The NHL Players' Association is reportedly proposing to dissolve their union in order to challenge the legality of the 2012 lockout. This development lends itself more to litigation than lighting up any hockey arenas anytime soon, and it shows how bleak the prospects of a 2012-13 season are.
Chris Johnston of the Leader-Post gives a more detailed breakdown on the ramifications this course of action would present:
Two-thirds of the union's membership must vote in favour before the board can file a "disclaimer of interest," according to a source. Disbanding the NHLPA would give players the chance to challenge the legality of the lockout in court and file anti-trust lawsuits against the league.
That two-thirds buffer is quite a majority for the players to get over, but if that's really the best decision to be made at this point, the players have lost any kind of leverage in negotiations.
Thanks to a class-action complaint filed by the league in New York Federal Court on Friday (h/t NHL.com), there weren't many other options for the NHLPA.
It's been harped on ad nauseam, but the biggest hangup in the push for a new collective bargaining agreement is the allocation of hockey-related revenue between the owners and the players. Used to getting 57 percent of HRR, players have had to scale back to a 50-50 cut.
Columbus Blue Jackets reporter Aaron Portzline of the Columbus Dispatch provided his insight into just how ridiculous the situation is at this point:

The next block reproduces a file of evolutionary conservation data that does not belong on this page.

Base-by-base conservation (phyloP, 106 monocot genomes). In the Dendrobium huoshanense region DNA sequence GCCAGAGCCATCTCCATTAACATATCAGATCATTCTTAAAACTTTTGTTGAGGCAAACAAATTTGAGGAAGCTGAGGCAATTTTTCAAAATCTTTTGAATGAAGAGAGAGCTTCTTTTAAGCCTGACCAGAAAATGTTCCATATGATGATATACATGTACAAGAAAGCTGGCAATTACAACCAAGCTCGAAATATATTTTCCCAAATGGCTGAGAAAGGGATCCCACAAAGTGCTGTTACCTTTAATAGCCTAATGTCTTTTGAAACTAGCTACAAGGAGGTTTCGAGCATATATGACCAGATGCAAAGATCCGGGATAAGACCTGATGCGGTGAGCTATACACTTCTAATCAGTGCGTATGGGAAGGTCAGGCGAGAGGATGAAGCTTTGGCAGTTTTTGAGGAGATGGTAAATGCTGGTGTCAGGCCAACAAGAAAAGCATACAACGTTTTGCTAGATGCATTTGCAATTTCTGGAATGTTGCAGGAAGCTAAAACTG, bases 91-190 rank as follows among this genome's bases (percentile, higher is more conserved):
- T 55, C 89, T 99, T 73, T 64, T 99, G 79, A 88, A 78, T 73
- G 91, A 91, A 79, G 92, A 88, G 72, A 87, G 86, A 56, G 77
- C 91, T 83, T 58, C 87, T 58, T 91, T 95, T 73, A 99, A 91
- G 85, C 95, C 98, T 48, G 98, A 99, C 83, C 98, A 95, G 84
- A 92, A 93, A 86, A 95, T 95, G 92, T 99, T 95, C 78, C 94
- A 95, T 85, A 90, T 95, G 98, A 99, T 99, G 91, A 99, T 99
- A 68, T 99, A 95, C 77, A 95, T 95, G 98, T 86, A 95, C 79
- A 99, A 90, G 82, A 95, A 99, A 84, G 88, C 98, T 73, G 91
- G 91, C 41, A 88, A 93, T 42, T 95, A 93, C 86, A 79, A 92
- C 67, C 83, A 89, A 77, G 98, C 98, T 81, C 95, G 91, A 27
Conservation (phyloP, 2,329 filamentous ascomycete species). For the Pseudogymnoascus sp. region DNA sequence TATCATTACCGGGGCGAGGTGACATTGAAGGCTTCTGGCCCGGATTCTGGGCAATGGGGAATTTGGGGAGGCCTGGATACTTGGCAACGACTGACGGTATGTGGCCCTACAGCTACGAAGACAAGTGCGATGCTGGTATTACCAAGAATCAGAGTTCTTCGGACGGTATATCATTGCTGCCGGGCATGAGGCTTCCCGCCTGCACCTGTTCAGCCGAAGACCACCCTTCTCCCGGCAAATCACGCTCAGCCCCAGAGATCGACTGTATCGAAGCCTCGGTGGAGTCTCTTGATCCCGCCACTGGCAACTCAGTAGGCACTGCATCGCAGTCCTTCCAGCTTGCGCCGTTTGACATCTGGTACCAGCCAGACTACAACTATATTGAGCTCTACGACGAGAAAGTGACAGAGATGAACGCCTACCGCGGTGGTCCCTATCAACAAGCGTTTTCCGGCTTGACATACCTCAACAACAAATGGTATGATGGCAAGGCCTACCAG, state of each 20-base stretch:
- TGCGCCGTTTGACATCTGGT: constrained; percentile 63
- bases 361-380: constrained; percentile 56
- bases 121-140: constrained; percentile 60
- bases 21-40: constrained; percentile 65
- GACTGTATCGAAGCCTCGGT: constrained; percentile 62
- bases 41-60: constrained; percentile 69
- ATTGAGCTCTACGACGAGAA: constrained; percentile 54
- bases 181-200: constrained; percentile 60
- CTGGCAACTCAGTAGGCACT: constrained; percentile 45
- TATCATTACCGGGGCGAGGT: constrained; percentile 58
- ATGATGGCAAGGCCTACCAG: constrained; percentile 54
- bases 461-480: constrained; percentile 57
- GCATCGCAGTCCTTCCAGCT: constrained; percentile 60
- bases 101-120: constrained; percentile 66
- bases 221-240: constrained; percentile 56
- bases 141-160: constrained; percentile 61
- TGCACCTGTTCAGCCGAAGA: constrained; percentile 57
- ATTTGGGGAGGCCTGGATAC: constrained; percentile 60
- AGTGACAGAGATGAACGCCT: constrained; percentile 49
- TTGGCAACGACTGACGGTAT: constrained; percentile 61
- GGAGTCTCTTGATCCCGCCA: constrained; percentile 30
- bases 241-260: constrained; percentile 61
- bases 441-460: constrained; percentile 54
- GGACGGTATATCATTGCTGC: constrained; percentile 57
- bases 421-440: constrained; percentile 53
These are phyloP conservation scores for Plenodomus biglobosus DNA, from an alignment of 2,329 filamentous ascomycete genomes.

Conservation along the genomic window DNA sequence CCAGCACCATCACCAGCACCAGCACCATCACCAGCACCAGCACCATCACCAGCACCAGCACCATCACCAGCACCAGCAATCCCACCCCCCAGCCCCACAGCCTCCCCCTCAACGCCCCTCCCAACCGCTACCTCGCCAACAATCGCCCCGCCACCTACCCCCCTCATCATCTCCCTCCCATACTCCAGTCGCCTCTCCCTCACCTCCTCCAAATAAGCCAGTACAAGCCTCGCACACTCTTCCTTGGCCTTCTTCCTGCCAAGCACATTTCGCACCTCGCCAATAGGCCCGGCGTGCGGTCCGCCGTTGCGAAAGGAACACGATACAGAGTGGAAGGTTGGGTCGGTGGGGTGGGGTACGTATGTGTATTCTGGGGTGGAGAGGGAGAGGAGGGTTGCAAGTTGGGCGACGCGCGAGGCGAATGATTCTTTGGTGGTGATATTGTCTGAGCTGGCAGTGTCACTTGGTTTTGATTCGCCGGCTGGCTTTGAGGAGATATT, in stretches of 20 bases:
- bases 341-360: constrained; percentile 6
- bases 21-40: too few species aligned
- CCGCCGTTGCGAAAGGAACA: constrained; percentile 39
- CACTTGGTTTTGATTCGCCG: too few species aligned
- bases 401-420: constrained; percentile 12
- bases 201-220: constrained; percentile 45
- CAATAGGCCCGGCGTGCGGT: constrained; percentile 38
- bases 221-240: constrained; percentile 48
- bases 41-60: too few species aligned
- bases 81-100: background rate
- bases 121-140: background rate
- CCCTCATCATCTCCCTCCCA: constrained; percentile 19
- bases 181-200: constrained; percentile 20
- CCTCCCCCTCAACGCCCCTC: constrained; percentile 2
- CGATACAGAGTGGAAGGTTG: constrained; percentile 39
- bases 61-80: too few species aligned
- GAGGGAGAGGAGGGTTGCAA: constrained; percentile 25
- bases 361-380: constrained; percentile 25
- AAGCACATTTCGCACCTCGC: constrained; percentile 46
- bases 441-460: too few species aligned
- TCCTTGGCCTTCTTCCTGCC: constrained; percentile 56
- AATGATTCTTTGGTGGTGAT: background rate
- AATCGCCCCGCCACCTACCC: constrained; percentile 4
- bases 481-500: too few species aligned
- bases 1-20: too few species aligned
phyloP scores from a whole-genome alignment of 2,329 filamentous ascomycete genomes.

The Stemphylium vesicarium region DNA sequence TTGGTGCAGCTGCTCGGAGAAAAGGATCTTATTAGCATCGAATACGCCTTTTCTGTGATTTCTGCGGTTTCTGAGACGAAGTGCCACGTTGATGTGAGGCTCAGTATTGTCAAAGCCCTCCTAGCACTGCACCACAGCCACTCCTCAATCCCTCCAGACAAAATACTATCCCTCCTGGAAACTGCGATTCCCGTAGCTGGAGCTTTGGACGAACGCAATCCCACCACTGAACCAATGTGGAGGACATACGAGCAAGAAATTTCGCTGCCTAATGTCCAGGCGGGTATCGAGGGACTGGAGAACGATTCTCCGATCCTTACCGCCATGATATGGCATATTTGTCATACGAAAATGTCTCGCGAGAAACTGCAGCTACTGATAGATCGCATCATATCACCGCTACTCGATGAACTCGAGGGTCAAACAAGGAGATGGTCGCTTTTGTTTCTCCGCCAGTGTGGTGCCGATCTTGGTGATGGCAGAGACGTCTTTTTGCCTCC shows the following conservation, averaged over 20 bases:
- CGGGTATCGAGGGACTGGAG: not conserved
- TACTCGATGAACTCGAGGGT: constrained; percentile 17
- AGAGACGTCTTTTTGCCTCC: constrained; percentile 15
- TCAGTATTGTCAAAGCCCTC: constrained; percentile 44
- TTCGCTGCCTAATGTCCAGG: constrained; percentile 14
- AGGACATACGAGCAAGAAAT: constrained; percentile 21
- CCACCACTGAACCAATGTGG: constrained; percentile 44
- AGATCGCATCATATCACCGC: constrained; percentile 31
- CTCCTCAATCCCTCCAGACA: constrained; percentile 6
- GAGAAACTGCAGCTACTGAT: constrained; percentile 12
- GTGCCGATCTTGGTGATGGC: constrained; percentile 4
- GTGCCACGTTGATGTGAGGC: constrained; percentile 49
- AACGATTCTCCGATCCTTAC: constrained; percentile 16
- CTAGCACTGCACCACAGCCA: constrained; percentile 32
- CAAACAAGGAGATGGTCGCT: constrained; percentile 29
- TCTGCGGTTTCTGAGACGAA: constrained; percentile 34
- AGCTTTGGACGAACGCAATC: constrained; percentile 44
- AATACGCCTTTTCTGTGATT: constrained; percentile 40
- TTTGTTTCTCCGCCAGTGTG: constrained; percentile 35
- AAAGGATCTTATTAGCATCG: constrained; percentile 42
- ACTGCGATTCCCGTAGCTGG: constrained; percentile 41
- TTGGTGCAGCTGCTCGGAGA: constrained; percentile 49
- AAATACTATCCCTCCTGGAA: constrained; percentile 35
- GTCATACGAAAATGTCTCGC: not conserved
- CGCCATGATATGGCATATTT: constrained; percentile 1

Portzline (@Aportzline) December 16, 2012
Boston Bruins captain defenseman Zdeno Chara expressed his displeasure on Sunday as well, as documented by Comcast SportsNet New England's Joe Haggerty:
Zdeno Chara on #NHL lockout: “It’s at a point where I’m not getting frustrated or excited anymore. I’m just waiting for a final decision.”— Joe Haggerty (@HackswithHaggs) December 16, 2012
It seems as though each side is resigned to the notion that no viable compromise can be made to save the season. This not only hurts the players and other employees, but it also hurts the reputation of the NHL brand—and it's sure to heighten the criticism leveled at league commissioner Gary Bettman.
Getting on the ice should be of utmost importance. Even if a long-term solution to the CBA can't be resolved, would a stopgap compromise to still have a season be such a bad scenario?
Saving at least some of the season and still having the playoffs may diminish the NHL product, but at least there will be one. That way, neither side will want to be stubborn enough and push pencils to lead to a second delayed start to the 2013-14 campaign.
It's understandable that both sides are working in their rational, best interests (a federal mediation team wouldn't have been brought in if this weren't a seriously polarizing issue). But to sacrifice the season to spar over millions of dollars isn't fair to the fans. The NFL and NBA endured their recent lockouts rather successfully.
Hockey isn't afforded that luxury due to its lackluster popularity, which is why both sides must cast differences aside and hit the rink before it's too late.
Time may have already run out, though.
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